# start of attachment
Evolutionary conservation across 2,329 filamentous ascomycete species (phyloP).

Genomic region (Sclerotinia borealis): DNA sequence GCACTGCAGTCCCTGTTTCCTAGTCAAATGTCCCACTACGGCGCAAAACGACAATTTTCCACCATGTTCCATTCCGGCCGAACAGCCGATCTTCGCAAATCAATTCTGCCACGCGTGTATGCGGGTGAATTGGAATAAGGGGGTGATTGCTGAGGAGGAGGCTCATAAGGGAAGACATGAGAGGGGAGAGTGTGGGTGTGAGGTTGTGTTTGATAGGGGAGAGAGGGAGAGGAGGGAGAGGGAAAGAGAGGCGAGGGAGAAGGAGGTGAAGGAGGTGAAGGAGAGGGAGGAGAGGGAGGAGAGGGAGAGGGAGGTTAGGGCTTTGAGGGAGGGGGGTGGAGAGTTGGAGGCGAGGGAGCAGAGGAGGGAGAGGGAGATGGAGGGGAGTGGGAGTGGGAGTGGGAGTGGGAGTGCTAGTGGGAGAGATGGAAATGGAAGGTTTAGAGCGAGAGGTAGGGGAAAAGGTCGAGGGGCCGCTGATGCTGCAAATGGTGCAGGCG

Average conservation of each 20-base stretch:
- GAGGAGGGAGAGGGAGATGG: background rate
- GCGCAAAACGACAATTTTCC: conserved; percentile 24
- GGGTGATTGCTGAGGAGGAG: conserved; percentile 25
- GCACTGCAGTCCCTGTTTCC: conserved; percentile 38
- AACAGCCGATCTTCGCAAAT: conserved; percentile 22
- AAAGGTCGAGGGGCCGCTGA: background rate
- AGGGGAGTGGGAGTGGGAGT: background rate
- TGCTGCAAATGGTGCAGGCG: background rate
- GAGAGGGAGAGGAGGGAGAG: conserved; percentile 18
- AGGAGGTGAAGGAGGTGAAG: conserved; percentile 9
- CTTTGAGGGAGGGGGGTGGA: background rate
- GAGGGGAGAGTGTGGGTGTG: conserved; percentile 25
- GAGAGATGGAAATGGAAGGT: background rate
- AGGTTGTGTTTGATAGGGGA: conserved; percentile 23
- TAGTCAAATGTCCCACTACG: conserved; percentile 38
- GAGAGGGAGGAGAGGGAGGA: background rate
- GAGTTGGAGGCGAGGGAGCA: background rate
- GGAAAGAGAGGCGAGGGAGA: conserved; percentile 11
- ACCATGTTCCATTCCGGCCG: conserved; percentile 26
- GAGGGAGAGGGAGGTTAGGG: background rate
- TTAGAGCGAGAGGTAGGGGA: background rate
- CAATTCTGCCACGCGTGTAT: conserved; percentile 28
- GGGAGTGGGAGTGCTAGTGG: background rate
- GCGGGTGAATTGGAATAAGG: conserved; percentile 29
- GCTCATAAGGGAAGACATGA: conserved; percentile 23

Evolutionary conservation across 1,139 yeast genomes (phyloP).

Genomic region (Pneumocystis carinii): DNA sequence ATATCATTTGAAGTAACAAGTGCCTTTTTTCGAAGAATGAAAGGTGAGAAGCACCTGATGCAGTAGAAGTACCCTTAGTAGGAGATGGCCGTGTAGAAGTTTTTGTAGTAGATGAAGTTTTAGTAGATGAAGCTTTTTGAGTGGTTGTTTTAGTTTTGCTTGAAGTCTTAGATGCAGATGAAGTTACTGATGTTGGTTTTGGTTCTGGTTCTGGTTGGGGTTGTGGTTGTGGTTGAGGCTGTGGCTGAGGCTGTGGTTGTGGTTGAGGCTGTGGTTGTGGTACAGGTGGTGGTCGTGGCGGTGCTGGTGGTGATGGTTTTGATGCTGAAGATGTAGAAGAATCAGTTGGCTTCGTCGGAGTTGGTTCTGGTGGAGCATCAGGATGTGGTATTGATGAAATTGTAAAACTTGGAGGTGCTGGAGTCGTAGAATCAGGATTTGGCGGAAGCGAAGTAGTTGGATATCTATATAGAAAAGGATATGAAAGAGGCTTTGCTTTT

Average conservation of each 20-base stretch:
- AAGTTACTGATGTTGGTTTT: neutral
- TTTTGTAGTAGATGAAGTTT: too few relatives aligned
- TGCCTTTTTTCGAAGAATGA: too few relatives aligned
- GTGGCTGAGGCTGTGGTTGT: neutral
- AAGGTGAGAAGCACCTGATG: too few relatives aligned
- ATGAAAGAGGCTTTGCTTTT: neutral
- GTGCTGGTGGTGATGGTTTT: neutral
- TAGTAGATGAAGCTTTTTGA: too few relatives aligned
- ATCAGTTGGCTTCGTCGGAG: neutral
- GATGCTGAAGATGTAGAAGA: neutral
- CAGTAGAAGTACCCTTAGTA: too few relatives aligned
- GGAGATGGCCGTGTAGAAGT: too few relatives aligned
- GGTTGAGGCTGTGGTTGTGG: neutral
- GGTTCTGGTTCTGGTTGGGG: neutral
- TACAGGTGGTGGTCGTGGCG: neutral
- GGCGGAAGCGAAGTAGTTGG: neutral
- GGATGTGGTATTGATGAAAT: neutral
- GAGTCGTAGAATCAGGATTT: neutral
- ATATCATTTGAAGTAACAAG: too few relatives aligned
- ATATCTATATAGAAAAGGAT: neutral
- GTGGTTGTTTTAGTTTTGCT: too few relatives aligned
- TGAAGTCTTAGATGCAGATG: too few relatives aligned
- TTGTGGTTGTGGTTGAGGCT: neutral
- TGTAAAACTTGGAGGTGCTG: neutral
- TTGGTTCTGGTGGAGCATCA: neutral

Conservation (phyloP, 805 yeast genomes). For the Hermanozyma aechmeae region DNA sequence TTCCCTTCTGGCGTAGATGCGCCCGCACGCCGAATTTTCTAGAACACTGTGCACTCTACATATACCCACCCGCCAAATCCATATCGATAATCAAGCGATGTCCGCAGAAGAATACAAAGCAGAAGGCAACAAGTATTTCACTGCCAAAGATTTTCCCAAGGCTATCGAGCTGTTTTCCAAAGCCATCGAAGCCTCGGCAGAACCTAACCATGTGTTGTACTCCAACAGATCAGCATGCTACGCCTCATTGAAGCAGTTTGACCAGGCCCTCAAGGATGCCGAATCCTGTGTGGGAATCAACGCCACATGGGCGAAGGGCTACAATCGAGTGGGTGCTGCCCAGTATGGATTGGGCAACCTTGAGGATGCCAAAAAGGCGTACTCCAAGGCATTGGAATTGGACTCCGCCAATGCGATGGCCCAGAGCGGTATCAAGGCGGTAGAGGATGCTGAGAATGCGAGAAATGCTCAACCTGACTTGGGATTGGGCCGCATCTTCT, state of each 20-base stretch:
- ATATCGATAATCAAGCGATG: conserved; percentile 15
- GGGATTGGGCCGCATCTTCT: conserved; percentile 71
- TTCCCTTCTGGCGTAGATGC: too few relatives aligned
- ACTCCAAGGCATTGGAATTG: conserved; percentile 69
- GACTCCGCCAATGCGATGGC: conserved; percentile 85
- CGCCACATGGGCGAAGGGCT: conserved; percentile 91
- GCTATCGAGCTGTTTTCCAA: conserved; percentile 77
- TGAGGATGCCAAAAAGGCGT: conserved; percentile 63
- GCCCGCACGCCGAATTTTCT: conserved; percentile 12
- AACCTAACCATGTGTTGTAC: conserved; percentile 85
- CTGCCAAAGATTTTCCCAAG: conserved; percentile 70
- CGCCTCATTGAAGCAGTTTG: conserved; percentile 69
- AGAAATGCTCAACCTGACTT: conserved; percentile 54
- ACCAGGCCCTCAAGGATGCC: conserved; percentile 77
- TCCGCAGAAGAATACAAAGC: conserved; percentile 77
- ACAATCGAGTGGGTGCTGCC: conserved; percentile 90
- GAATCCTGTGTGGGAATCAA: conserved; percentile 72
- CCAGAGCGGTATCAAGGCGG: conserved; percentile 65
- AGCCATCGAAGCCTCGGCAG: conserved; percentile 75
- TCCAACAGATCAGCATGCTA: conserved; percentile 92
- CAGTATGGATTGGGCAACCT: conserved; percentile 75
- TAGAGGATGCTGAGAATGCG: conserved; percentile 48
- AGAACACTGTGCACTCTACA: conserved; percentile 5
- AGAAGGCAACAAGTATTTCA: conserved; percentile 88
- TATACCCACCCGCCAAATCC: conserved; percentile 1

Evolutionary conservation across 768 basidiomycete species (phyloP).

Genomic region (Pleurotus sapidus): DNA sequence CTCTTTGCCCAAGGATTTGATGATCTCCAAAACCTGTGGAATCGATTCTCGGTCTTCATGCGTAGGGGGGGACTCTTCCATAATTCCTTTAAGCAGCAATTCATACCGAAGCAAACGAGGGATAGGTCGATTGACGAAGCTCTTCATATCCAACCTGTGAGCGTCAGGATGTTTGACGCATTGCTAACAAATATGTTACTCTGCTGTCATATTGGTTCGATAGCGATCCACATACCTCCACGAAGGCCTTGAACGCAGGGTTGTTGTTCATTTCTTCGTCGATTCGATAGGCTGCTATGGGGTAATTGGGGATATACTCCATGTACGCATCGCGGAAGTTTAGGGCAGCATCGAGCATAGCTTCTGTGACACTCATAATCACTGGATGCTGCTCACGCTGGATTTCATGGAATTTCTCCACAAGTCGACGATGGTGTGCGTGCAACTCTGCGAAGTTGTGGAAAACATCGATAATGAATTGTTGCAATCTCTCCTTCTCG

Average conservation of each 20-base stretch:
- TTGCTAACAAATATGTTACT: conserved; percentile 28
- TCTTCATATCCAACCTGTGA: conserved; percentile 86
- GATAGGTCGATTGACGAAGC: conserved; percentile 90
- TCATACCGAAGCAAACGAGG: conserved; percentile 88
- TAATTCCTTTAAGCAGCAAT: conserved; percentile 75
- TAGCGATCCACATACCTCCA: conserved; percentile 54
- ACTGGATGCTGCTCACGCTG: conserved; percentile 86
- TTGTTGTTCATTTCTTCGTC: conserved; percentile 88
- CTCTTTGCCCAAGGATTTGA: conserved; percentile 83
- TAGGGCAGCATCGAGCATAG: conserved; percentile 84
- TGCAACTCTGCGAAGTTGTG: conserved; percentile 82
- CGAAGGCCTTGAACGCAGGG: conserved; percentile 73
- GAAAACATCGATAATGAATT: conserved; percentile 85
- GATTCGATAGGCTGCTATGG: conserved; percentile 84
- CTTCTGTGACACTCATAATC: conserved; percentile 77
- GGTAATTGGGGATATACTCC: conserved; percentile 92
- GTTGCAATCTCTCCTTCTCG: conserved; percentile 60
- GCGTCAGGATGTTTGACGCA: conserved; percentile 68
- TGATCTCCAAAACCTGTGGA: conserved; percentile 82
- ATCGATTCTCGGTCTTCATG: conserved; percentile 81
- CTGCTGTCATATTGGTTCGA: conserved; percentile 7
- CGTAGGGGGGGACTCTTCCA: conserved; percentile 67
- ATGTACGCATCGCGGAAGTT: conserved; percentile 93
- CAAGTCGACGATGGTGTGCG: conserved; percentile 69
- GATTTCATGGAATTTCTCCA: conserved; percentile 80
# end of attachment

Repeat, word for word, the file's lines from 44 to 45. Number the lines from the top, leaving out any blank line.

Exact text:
- GGTTGAGGCTGTGGTTGTGG: neutral
- GGTTCTGGTTCTGGTTGGGG: neutral